1.Nope director and writer Jordan Peele told Complex that he "basically wrote" the role of Emerald for Keke Palmer. He said, "Yes, I did know off the bat that she was going to be Emerald. In fact, as soon as the character came to me, it was Keke. ... She really is that wonderful and that talented."
2.In an interview with i-D, Everything Everywhere All At Once directors Daniel Kwan and Daniel Scheinert (known collectively as the Daniels) described some of the creators and work that influenced the movie.
Among these were the work of Kurt Vonnegut, the movies of Satoshi Kon and Hayao Miyazaki, and Douglas Adams's The Hitchhiker's Guide to the Galaxy...
..."mind-bending" movies like Groundhog Day and It's A Wonderful Life...
...and Jackass, which Scheinert noted was "really important."
3.The Woman King director Gina Prince-Bythewood told Polygon that Viola Davis, the film's star, "wrote a whole notebook of backstory" for her character.
Prince-Bythewood went on, "And while something like that should be for the actor, she did share some with me, and I had the other actors share their backstories."
4.Ruben Östlund told Vanity Fair that he was inspired to make Triangle of Sadness, a satire of the rich and inept that kicks off with one character attempting to secure a modeling gig, when he met his wife, a fashion photographer, eight years ago. Östlund said, "I got very curious about her profession because it's a kind of industry that you have been looking out on from the outside."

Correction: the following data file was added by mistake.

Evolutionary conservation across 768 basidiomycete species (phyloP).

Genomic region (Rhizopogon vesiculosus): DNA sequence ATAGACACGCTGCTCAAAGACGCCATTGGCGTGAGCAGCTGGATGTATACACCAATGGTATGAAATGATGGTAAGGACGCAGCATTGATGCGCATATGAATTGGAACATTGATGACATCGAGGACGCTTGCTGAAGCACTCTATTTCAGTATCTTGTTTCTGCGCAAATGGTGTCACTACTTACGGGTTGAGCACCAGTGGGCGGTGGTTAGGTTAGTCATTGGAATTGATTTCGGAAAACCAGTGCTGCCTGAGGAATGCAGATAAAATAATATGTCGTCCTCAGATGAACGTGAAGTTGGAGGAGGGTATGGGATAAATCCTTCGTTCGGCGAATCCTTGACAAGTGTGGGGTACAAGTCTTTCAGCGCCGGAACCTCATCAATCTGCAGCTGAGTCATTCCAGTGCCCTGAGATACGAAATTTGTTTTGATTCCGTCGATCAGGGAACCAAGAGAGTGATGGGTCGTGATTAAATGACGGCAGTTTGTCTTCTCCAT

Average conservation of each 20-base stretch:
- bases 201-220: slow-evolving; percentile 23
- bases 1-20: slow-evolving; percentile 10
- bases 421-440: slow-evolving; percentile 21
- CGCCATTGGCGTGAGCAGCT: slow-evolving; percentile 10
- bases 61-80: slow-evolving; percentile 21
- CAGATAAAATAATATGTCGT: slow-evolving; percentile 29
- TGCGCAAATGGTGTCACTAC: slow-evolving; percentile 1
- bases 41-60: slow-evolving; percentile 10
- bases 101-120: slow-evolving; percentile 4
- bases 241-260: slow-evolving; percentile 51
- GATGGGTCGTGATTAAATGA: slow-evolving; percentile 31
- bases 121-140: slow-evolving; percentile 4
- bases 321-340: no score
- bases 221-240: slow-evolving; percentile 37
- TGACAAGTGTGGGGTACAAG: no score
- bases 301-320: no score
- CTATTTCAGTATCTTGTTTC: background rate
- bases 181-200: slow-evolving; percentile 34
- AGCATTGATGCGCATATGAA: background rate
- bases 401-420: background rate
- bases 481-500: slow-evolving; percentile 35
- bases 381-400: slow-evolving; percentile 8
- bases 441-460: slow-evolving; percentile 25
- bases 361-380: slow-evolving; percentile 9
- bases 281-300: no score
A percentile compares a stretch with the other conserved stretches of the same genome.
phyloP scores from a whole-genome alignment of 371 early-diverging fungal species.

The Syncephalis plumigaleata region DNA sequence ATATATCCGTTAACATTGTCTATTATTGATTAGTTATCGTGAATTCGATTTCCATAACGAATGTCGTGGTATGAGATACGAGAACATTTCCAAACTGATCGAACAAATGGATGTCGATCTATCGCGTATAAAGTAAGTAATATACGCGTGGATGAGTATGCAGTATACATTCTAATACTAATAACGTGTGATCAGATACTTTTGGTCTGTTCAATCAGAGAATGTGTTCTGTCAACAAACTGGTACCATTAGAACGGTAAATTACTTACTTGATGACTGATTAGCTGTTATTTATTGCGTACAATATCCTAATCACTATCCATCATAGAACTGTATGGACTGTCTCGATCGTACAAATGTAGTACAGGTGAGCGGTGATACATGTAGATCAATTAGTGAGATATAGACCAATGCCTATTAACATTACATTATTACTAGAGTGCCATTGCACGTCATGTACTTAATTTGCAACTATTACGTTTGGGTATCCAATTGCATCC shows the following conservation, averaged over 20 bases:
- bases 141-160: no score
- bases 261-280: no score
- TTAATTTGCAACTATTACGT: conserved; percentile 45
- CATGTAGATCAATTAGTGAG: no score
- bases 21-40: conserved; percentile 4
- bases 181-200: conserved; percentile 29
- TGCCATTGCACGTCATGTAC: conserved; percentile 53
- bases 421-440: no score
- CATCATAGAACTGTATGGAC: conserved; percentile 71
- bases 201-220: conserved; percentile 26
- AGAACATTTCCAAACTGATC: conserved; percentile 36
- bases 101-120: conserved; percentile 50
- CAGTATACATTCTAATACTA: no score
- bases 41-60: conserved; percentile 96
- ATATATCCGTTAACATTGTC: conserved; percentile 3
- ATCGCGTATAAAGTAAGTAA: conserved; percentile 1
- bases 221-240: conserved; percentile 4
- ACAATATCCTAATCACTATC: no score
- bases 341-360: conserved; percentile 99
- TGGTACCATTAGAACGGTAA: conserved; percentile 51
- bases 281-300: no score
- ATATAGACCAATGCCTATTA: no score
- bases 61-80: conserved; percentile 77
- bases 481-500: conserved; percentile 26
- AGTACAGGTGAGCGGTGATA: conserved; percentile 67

5.While filming the viking epic The Northman, star Alexander Skarsgård wore just one pair of boots that costume designer Linda Muir repaired with leather as needed, according to the New Yorker. Director Robert Eggers commented, "More impressive than the Vikings doing all the things they did was that they did it in, like, moccasins."
6.According to the Hollywood Reporter, Sandra Bullock initially rejected the lead role in The Lost City, but decided to sign on when the studio agreed to make some alterations to the script. Namely, she requested that her character, a popular romance novelist, become a stronger protagonist, and that her love interest, played by Channing Tatum, was given more traditionally feminine characteristics. Bullock said, "I love that there’s a man in it willing to be many aspects of himself that weren’t traditionally shown in films like this because they had to be the action hero."